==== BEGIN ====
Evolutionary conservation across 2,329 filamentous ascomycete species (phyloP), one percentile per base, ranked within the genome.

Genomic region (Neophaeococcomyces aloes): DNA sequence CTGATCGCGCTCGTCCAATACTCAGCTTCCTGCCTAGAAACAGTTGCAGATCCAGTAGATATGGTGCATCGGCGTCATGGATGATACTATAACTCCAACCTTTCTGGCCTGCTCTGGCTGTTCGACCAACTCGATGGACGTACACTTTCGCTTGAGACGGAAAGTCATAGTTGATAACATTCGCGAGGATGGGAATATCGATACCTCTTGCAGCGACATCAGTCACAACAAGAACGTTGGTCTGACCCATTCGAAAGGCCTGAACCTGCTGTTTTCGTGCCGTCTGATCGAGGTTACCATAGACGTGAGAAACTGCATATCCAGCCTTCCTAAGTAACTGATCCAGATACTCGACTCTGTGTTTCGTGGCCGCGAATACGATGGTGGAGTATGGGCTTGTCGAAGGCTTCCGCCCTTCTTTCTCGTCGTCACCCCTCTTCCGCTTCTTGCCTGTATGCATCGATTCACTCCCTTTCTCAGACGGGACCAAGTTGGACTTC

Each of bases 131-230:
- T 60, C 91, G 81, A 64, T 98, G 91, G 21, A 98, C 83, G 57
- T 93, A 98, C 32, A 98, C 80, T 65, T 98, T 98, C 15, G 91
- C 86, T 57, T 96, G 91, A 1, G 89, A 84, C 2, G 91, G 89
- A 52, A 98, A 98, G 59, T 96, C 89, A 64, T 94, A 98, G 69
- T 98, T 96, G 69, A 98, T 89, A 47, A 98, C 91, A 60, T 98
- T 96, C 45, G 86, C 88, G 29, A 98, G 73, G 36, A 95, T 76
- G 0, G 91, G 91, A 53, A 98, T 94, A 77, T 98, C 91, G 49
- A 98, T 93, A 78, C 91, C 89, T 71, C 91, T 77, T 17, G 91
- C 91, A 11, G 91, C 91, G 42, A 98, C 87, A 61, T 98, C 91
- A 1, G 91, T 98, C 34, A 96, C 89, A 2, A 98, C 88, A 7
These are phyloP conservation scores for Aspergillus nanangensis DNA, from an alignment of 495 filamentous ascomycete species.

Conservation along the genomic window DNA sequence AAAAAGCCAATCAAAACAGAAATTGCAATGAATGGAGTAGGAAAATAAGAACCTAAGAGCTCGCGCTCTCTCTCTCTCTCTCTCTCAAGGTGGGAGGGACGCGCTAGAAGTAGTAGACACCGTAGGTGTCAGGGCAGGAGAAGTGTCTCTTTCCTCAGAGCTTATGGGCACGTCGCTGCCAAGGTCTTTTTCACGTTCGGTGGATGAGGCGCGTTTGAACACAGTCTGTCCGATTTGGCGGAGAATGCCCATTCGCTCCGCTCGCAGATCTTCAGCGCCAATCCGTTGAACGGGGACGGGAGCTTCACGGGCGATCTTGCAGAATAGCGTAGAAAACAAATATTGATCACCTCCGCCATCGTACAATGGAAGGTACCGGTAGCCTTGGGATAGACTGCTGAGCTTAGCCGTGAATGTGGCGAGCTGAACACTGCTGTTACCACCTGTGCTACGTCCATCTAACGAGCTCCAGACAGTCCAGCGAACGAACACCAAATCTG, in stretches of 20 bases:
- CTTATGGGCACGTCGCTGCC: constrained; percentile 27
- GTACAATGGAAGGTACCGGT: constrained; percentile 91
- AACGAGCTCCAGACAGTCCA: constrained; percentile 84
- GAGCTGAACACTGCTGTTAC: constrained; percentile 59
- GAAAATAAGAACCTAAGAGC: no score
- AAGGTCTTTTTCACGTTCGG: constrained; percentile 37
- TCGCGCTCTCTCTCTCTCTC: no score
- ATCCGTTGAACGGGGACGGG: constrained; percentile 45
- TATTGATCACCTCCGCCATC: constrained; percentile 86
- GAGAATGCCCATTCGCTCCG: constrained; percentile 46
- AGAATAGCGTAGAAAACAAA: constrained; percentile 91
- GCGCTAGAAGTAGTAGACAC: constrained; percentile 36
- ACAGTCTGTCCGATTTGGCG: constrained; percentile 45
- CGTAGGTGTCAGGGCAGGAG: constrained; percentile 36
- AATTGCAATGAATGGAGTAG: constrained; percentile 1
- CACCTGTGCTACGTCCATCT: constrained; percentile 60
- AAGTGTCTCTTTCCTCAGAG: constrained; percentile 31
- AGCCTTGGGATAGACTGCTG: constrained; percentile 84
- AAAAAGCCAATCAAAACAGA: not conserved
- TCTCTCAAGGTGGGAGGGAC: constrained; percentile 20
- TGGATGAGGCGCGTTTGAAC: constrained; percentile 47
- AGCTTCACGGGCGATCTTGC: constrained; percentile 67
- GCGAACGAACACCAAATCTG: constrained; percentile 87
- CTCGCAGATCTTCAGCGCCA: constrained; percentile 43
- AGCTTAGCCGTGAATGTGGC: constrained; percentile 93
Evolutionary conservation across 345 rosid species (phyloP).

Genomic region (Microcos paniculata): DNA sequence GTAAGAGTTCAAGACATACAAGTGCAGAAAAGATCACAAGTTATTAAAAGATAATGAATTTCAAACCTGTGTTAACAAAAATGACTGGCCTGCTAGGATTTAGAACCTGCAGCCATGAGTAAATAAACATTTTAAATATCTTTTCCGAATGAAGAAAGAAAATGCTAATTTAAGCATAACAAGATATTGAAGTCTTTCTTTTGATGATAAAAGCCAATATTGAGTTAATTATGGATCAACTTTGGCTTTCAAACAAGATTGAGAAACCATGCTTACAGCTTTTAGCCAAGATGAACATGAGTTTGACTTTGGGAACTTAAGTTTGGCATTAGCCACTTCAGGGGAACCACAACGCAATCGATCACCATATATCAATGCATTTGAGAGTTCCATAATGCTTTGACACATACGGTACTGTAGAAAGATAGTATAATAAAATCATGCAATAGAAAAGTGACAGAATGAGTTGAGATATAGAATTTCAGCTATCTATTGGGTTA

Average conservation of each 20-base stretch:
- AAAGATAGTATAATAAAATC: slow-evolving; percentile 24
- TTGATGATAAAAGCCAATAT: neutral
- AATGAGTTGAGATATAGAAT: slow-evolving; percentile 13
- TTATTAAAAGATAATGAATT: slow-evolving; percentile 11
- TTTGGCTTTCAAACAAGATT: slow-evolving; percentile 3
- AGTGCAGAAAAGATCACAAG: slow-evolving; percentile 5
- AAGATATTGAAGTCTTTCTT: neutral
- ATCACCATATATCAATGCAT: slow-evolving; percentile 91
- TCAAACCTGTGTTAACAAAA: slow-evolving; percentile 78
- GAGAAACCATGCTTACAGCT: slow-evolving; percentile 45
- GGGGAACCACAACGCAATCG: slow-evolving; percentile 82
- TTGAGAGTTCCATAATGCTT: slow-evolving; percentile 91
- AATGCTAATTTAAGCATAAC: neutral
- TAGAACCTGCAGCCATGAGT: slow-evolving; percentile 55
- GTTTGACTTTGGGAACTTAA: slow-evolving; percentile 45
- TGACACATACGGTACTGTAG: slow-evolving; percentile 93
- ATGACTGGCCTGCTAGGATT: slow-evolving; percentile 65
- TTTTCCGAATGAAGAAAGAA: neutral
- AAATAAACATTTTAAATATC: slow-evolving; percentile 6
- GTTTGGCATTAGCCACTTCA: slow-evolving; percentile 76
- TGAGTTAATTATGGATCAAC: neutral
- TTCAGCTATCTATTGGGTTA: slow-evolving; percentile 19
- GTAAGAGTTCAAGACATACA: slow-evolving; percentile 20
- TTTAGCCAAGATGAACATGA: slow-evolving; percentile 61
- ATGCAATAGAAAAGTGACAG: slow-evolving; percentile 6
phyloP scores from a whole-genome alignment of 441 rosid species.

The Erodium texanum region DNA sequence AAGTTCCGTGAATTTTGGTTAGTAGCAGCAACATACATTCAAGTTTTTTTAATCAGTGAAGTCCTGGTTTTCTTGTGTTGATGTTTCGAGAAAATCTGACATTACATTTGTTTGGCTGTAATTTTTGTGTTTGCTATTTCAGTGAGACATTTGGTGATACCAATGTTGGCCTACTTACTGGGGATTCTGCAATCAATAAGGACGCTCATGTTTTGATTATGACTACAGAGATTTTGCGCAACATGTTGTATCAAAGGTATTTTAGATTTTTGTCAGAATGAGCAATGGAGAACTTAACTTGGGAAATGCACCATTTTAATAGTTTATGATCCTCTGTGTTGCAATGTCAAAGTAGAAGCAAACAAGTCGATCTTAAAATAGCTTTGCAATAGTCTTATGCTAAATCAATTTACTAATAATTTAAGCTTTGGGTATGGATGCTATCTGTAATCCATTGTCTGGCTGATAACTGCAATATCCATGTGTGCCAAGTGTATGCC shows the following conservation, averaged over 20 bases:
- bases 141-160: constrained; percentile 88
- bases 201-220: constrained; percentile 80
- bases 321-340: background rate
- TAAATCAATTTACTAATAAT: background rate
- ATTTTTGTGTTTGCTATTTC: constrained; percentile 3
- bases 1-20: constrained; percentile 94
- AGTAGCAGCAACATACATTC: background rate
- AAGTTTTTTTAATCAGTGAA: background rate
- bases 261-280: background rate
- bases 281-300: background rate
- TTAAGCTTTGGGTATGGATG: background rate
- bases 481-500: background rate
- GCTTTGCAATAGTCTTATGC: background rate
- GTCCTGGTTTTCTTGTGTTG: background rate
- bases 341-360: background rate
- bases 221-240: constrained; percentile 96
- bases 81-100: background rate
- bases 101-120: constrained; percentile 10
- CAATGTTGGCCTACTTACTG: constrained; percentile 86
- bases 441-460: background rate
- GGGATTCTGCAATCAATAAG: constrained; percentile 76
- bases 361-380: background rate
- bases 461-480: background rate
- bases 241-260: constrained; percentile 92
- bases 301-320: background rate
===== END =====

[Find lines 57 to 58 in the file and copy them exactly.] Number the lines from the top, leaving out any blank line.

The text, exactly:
- TAGAACCTGCAGCCATGAGT: slow-evolving; percentile 55
- GTTTGACTTTGGGAACTTAA: slow-evolving; percentile 45